Intel Introduces New Chips Aimed at Web-Connected Devices

Intel Corp., seeking to expand into new areas as its main personal-computer business shrinks, introduced products aimed at connecting everything from industrial equipment to household appliances.

The world’s largest chipmaker is rolling out versions of its Atom processors that will work in a broader range of temperatures and provide integrated security, Ton Steenman, an Intel vice president, said at a company briefing in San Francisco today. Intel is also providing new software via its Wind River and McAfee units and will offer chips from its low-power Quark range, he said.

Intel is trying to find new outlets for its technology to reduce its dependence on a PC market that is on course to decline for the second straight year in 2013. Like other chip companies, Intel is aiming to cash in on a rush to bring Internet connectivity, remote monitoring and control to everything from power plants to household-utility meters.

Intel’s new offerings will enable the company to get its chips into “billions of devices that we’ve never been in before,” Steenman said.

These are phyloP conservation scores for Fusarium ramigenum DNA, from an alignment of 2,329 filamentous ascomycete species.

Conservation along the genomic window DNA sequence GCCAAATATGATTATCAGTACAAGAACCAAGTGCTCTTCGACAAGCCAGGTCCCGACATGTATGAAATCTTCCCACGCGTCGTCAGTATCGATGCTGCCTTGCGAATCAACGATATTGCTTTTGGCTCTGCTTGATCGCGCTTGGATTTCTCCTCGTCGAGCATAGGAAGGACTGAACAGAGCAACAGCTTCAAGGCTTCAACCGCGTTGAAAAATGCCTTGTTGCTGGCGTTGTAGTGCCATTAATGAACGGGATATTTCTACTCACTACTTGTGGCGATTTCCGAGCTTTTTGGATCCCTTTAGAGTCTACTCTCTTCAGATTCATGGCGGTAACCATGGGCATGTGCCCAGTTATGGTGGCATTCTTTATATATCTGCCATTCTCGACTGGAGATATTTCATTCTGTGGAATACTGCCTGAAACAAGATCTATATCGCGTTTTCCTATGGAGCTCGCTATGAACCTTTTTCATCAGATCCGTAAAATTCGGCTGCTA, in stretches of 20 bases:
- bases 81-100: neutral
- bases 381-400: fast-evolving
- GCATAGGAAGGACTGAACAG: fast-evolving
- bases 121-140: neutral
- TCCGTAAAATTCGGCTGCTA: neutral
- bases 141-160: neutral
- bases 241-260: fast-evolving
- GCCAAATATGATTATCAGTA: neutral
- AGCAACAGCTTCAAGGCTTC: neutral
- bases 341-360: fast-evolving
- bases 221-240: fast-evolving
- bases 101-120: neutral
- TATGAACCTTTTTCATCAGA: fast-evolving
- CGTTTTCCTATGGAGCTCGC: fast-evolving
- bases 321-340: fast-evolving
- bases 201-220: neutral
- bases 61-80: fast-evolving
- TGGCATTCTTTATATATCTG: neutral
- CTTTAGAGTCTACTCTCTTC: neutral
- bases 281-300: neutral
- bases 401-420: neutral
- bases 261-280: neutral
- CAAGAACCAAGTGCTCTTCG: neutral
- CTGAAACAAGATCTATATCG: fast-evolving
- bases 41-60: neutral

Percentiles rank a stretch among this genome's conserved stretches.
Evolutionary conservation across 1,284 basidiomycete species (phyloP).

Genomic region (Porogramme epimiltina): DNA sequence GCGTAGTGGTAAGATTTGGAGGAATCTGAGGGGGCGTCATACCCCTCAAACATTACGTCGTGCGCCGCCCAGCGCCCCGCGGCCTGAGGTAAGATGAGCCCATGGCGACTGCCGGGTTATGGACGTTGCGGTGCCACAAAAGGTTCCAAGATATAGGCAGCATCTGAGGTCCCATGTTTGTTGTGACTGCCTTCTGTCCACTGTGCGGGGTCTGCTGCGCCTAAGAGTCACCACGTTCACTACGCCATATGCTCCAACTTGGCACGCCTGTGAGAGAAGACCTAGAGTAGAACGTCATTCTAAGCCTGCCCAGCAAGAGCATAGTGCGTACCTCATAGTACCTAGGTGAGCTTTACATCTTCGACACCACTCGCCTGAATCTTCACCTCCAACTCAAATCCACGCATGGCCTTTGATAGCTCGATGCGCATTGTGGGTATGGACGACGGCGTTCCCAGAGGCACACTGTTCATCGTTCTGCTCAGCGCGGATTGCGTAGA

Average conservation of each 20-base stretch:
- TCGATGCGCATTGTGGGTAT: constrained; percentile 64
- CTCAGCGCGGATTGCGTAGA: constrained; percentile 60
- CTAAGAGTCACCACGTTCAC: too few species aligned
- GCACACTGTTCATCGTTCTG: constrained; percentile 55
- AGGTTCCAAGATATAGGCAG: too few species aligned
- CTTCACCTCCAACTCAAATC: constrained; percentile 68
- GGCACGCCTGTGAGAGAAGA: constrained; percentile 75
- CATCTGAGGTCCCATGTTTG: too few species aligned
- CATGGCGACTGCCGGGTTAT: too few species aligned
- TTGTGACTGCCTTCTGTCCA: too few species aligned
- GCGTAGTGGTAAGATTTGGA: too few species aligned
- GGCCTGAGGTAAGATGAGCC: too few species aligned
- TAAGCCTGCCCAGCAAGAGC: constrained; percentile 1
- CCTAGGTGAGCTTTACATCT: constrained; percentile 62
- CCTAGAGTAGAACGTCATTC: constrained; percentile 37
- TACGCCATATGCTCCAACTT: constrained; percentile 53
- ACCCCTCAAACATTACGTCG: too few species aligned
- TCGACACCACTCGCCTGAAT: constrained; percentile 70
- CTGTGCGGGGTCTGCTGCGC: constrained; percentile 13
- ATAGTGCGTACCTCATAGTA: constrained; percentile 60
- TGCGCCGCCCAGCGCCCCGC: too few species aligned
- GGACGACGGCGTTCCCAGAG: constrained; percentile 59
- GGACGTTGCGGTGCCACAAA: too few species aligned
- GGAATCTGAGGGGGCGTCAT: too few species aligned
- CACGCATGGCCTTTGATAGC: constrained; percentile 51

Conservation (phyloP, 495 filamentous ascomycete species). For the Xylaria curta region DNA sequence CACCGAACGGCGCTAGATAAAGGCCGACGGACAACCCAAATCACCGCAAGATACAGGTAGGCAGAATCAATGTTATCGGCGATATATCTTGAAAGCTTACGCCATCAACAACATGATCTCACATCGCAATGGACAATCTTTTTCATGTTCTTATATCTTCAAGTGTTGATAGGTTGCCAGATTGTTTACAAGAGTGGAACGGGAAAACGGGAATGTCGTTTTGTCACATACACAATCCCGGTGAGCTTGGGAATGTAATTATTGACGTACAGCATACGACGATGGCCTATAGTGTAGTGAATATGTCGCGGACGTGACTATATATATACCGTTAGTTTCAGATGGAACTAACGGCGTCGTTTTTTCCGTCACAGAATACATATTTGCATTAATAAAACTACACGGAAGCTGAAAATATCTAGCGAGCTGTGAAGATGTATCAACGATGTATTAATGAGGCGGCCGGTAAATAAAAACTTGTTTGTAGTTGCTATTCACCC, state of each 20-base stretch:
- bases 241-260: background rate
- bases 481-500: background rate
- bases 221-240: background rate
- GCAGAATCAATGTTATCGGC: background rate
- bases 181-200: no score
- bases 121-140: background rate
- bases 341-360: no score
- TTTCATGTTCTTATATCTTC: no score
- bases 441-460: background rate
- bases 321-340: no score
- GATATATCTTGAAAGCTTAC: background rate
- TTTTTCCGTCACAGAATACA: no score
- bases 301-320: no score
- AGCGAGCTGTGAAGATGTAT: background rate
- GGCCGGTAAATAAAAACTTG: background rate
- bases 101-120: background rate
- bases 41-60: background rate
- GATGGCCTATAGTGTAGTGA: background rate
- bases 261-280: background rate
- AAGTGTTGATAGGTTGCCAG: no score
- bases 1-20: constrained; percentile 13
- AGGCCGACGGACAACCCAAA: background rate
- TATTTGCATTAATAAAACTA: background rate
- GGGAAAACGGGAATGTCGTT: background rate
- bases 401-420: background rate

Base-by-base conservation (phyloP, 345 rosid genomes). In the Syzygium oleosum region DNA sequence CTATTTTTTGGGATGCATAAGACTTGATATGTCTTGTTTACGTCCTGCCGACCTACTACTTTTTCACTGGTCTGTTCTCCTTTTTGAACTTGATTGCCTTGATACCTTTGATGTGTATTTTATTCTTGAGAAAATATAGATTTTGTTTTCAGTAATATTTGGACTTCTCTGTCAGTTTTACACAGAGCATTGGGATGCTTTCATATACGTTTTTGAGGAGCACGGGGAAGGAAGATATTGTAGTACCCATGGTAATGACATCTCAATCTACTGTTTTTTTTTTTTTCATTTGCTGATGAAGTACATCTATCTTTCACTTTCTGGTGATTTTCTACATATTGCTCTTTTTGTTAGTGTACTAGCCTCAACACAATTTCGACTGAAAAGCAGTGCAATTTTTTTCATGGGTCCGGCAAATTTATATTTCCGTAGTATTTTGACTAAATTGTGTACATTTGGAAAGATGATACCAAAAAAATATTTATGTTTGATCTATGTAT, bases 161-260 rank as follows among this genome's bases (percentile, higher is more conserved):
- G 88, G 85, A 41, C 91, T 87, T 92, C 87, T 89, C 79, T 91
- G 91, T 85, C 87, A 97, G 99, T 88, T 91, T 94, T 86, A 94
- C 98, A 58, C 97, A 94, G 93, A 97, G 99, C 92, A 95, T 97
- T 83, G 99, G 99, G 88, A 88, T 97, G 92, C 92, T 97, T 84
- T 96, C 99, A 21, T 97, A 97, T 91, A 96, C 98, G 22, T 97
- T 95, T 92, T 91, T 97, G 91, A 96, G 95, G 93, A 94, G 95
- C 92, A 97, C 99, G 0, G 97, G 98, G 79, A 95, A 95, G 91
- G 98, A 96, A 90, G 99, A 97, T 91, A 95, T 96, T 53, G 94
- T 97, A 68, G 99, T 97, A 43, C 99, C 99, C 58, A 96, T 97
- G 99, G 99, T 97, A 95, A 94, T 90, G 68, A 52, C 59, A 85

While the chip industry is competing for a spot in new devices that are coming to market, it’s equally important to add technology into machinery that’s already in use and won’t be replaced any time soon, Steenman said. Intel’s ability to produce chips that support everything from the most powerful server computers down to handheld devices gives it a unique ability to do this, he said.

Intel, based in Santa Clara, California, declined 1.5 percent to $22.48 at the close in New York, leaving the shares up 9 percent so far this year.

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